Basically I wanted to define the expectations in just one place, like it happened with the MockServer. So I created this class, in the src/test/java directory, that is only active when using the test profile. Moreover I added this class to the one picked up by Spring when loading the context, so the @Bean is configured. Here are the resulting classes:
Of course I also removed the MockRestServiceServer stuff from the test class, so it is exactly as the beginning. This means that there is no need to change the tests already written previously, which, as I wrote before, could be hundreds or thousands. The resulting test class becomes:
Now, if you run the tests, you will... get an error, like this:
This happend because the MockRestServiceServer expectations have an order, that is following the creation and addition order specified in the MockRemoteServerConfiguration definition. You can pass an argument to the MockRestServiceServer build method, to specify which "expectation manager" you want to use. Spring gives you two: SimpleRequestExpectationManager which is the deafult one, and UnorderedRequestExpectationManager. Both count the number of expected calls to the mock server expectation and try to match it with the actual number of calls happened during the test. The difference between the two is that UnorderedRequestExpectationManager ignores the declaration order.
So, if you know how many calls are made to the mock server in the whole test suite, you can try to use UnorderedRequestExpectationManager and specify, for each expectation, the number of expected calls, in the times() method. Unfortunately this is not my case because I don't know how many calls are made to each endpoint and in which order they are made, so I made my own implementation of the AbstractRequestExpectationManager which is actually an extension of the UnorderedRequestExpectationManager.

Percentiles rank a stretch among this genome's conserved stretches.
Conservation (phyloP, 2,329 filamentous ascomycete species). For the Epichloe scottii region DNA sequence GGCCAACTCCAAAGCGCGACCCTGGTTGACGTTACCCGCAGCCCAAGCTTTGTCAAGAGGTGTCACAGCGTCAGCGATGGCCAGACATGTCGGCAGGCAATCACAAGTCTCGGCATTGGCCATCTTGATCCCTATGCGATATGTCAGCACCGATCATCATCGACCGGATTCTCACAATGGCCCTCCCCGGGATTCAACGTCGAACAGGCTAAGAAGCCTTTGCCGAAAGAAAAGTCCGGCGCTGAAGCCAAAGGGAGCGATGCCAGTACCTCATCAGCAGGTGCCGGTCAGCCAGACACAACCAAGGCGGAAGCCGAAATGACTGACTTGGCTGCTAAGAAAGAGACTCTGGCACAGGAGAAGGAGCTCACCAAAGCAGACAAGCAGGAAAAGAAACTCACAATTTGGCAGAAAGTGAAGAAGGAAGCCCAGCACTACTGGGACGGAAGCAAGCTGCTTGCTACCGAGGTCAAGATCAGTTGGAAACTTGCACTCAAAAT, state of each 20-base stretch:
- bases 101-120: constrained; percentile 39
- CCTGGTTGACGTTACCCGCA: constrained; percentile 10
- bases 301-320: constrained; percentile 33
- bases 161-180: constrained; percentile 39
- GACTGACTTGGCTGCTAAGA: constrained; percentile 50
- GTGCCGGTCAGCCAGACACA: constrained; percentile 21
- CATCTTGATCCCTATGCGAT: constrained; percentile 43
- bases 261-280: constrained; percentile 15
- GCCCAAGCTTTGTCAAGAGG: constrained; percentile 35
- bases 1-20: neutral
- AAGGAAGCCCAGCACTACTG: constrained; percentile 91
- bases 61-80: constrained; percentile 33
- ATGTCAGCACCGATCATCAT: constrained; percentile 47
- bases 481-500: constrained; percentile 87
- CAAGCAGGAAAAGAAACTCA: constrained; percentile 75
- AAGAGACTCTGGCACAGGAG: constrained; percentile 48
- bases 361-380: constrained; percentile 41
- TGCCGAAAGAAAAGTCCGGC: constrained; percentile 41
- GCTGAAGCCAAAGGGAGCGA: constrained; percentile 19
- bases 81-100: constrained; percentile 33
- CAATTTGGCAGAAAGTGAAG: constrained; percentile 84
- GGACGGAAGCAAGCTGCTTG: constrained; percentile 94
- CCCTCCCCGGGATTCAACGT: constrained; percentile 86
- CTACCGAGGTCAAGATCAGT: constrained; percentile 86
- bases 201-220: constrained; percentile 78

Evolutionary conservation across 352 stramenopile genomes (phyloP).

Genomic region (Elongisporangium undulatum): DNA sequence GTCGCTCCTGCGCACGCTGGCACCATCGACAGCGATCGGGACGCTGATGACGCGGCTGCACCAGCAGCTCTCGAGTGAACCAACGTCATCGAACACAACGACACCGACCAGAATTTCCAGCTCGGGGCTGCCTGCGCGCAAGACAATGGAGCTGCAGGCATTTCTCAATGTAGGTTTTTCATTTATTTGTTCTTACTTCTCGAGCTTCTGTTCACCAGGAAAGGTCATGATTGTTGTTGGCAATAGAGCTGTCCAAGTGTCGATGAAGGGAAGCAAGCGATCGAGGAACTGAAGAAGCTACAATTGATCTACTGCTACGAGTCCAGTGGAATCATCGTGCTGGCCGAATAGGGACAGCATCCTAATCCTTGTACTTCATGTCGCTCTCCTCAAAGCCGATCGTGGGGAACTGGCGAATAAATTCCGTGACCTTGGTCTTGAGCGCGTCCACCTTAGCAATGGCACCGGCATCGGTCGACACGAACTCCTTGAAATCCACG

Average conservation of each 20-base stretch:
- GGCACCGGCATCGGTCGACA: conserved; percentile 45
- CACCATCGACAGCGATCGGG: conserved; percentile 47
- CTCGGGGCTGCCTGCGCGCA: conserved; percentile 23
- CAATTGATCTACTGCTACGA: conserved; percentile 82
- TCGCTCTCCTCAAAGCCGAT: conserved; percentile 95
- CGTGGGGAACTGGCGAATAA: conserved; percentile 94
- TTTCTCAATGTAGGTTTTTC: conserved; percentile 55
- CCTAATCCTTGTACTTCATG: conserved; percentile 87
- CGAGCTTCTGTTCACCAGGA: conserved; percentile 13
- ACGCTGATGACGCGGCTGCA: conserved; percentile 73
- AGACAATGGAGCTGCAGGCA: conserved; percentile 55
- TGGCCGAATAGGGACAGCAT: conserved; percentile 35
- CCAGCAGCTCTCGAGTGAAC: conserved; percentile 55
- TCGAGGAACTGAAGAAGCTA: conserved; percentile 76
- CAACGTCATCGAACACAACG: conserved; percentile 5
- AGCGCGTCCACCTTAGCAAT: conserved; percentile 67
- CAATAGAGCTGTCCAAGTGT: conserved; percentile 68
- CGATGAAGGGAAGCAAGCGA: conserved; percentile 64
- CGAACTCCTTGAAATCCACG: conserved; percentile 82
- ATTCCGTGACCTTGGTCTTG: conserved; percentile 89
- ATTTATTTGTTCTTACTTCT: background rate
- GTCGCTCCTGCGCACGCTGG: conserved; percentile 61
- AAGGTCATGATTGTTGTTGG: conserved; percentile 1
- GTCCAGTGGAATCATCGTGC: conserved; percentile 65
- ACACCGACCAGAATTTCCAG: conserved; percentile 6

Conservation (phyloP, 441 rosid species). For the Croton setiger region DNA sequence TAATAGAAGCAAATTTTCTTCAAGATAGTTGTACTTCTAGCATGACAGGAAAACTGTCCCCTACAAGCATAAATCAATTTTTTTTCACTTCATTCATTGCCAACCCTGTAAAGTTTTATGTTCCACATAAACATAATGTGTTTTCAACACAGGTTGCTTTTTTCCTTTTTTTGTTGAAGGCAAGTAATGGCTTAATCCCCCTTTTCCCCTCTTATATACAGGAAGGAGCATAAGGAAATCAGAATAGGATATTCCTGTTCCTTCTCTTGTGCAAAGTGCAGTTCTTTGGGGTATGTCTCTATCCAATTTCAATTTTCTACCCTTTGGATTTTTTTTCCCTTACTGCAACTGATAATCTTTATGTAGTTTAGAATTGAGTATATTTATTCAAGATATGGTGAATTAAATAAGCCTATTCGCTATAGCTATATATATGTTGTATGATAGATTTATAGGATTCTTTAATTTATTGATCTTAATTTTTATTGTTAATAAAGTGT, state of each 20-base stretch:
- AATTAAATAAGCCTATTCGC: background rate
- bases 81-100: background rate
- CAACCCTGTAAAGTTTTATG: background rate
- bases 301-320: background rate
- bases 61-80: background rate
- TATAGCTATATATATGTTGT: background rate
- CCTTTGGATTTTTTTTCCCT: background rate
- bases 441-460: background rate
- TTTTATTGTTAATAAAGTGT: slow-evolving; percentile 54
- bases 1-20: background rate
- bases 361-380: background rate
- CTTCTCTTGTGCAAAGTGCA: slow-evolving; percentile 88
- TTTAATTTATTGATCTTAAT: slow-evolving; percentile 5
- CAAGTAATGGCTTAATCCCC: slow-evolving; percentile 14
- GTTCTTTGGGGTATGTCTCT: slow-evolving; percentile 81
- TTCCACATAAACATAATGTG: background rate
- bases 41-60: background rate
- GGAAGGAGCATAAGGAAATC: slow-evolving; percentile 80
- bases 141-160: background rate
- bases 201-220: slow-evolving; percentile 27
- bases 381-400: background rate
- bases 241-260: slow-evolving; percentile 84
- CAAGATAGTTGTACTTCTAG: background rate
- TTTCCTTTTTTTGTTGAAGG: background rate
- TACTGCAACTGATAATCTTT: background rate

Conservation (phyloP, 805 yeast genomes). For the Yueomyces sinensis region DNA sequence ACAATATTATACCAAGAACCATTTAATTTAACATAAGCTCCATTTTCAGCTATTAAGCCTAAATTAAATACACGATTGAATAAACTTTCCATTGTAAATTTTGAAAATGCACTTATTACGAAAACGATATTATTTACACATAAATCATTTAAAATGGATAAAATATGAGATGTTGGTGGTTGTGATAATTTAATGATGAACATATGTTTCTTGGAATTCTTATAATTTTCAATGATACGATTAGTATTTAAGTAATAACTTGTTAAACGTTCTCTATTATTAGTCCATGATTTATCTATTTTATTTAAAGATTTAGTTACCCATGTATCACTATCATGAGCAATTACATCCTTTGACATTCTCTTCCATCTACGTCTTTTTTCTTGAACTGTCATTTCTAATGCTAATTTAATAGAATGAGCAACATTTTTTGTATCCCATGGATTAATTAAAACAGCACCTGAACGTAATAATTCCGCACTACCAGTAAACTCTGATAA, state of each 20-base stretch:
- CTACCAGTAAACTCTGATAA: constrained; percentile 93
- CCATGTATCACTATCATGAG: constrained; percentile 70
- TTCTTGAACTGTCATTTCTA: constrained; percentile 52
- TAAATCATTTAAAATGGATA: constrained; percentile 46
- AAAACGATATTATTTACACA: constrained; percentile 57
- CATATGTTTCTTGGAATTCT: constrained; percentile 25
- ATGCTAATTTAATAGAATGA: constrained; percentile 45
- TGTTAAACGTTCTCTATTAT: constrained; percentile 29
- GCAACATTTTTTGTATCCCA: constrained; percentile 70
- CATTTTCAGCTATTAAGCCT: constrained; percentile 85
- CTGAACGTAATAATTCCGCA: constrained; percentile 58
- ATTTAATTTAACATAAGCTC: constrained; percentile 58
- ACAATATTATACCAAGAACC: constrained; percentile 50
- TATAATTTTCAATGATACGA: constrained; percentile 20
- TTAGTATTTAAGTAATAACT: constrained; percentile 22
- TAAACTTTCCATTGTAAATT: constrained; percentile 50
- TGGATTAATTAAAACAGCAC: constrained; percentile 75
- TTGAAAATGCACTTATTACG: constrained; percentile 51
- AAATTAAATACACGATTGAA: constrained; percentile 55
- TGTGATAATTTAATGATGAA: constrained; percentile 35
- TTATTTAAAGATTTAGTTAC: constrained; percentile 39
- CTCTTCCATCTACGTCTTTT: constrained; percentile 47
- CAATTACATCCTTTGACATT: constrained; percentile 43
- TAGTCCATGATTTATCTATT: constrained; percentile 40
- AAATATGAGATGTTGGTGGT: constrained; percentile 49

As you see, if you compare it with the UnorderedRequestExpectationManager reset method, this new one does not do anything, so basically it it saying that we don't care about the order of the calls and we don't care about the number of calls executed. The last things to do are:
changing the declaration of the MockRestServiceServer to build with the NoResetRequestExpectationManager
changing the times(x) to min(1) for each expectation, so we grant that the minimum number of calls to each endpoint is 1
Here we go with the final class:
Tests are now green. Here is the structure of the project at this point:
What we got:
we moved away from the src/main/java directory everything related to tests
we don't have any external server running
we used a Spring component, which is always a good idea in a Spring's application
But we still have a problem, i.e. running the application on the local machine, with mock data, so avoiding the use of a real instance of the remote server. For this I will use WireMock in a docker container.
Using WireMock for mocking responses on the local machine
First thing to do is to pull the WireMock docker image: docker pull rodolpheche/wiremock. Then, of course, we need to create a local profile configuration (application-local.properties), that could be something like:
This means that we intend to run the WireMock on localhost and port 1888. That's why, from the project root, we need to run the docker image with this command:
Now if you go to http://localhost:1888/__admin/ you should see an empty mappings json. And in your project root directory there will be a stub directory containing mappings and __files: the first one will hold the mappings definitions, the second one the response bodies. For example, the mapping file for the findAll products endpoint could be something like this:
And the response, in the __files directory, something like:
Now, if the docker is restarted with docker restart mockserver and you navigate to http://localhost:1888/__admin/, you should see all the mappings defined. How to test that everything will be ok when the application will be running with the local profile? We need a controller to do that (let me skip the service layer and autowire the repository directly):
If you start the application and navigate to http://localhost:8080/products you should see the response coming from the WireMock server on Docker. Here is the resulting structure: